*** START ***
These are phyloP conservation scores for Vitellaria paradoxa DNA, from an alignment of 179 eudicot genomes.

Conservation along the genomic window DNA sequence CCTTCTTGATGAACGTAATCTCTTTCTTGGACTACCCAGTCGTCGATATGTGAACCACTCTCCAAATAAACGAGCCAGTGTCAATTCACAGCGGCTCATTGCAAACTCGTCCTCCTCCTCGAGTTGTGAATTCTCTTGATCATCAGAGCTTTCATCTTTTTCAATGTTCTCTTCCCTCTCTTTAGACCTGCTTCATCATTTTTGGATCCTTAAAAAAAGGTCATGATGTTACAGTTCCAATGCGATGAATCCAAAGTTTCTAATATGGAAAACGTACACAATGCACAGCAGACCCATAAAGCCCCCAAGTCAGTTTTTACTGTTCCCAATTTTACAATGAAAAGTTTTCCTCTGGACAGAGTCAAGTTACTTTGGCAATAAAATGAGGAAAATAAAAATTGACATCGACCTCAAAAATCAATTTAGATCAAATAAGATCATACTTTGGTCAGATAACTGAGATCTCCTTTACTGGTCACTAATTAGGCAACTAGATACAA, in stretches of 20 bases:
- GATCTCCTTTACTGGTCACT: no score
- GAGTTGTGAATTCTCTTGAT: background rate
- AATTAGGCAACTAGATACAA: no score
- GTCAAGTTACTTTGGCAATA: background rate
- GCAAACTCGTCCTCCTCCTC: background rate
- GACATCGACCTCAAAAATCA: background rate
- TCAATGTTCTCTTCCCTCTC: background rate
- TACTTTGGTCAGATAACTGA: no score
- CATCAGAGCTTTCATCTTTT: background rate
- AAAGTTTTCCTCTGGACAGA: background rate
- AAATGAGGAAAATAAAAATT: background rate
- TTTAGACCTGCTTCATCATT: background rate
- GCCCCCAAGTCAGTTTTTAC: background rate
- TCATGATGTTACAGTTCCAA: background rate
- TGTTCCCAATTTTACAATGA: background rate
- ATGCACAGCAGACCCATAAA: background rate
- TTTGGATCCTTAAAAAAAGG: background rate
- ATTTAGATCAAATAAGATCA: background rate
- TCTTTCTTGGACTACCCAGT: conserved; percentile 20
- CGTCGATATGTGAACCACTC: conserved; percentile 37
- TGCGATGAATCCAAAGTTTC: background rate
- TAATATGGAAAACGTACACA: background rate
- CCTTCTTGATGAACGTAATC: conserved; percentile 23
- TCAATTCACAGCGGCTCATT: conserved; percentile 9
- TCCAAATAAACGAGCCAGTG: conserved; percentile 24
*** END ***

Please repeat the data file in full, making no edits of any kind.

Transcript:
These are phyloP conservation scores for Vitellaria paradoxa DNA, from an alignment of 179 eudicot genomes.

Conservation along the genomic window DNA sequence CCTTCTTGATGAACGTAATCTCTTTCTTGGACTACCCAGTCGTCGATATGTGAACCACTCTCCAAATAAACGAGCCAGTGTCAATTCACAGCGGCTCATTGCAAACTCGTCCTCCTCCTCGAGTTGTGAATTCTCTTGATCATCAGAGCTTTCATCTTTTTCAATGTTCTCTTCCCTCTCTTTAGACCTGCTTCATCATTTTTGGATCCTTAAAAAAAGGTCATGATGTTACAGTTCCAATGCGATGAATCCAAAGTTTCTAATATGGAAAACGTACACAATGCACAGCAGACCCATAAAGCCCCCAAGTCAGTTTTTACTGTTCCCAATTTTACAATGAAAAGTTTTCCTCTGGACAGAGTCAAGTTACTTTGGCAATAAAATGAGGAAAATAAAAATTGACATCGACCTCAAAAATCAATTTAGATCAAATAAGATCATACTTTGGTCAGATAACTGAGATCTCCTTTACTGGTCACTAATTAGGCAACTAGATACAA, in stretches of 20 bases:
- GATCTCCTTTACTGGTCACT: no score
- GAGTTGTGAATTCTCTTGAT: background rate
- AATTAGGCAACTAGATACAA: no score
- GTCAAGTTACTTTGGCAATA: background rate
- GCAAACTCGTCCTCCTCCTC: background rate
- GACATCGACCTCAAAAATCA: background rate
- TCAATGTTCTCTTCCCTCTC: background rate
- TACTTTGGTCAGATAACTGA: no score
- CATCAGAGCTTTCATCTTTT: background rate
- AAAGTTTTCCTCTGGACAGA: background rate
- AAATGAGGAAAATAAAAATT: background rate
- TTTAGACCTGCTTCATCATT: background rate
- GCCCCCAAGTCAGTTTTTAC: background rate
- TCATGATGTTACAGTTCCAA: background rate
- TGTTCCCAATTTTACAATGA: background rate
- ATGCACAGCAGACCCATAAA: background rate
- TTTGGATCCTTAAAAAAAGG: background rate
- ATTTAGATCAAATAAGATCA: background rate
- TCTTTCTTGGACTACCCAGT: conserved; percentile 20
- CGTCGATATGTGAACCACTC: conserved; percentile 37
- TGCGATGAATCCAAAGTTTC: background rate
- TAATATGGAAAACGTACACA: background rate
- CCTTCTTGATGAACGTAATC: conserved; percentile 23
- TCAATTCACAGCGGCTCATT: conserved; percentile 9
- TCCAAATAAACGAGCCAGTG: conserved; percentile 24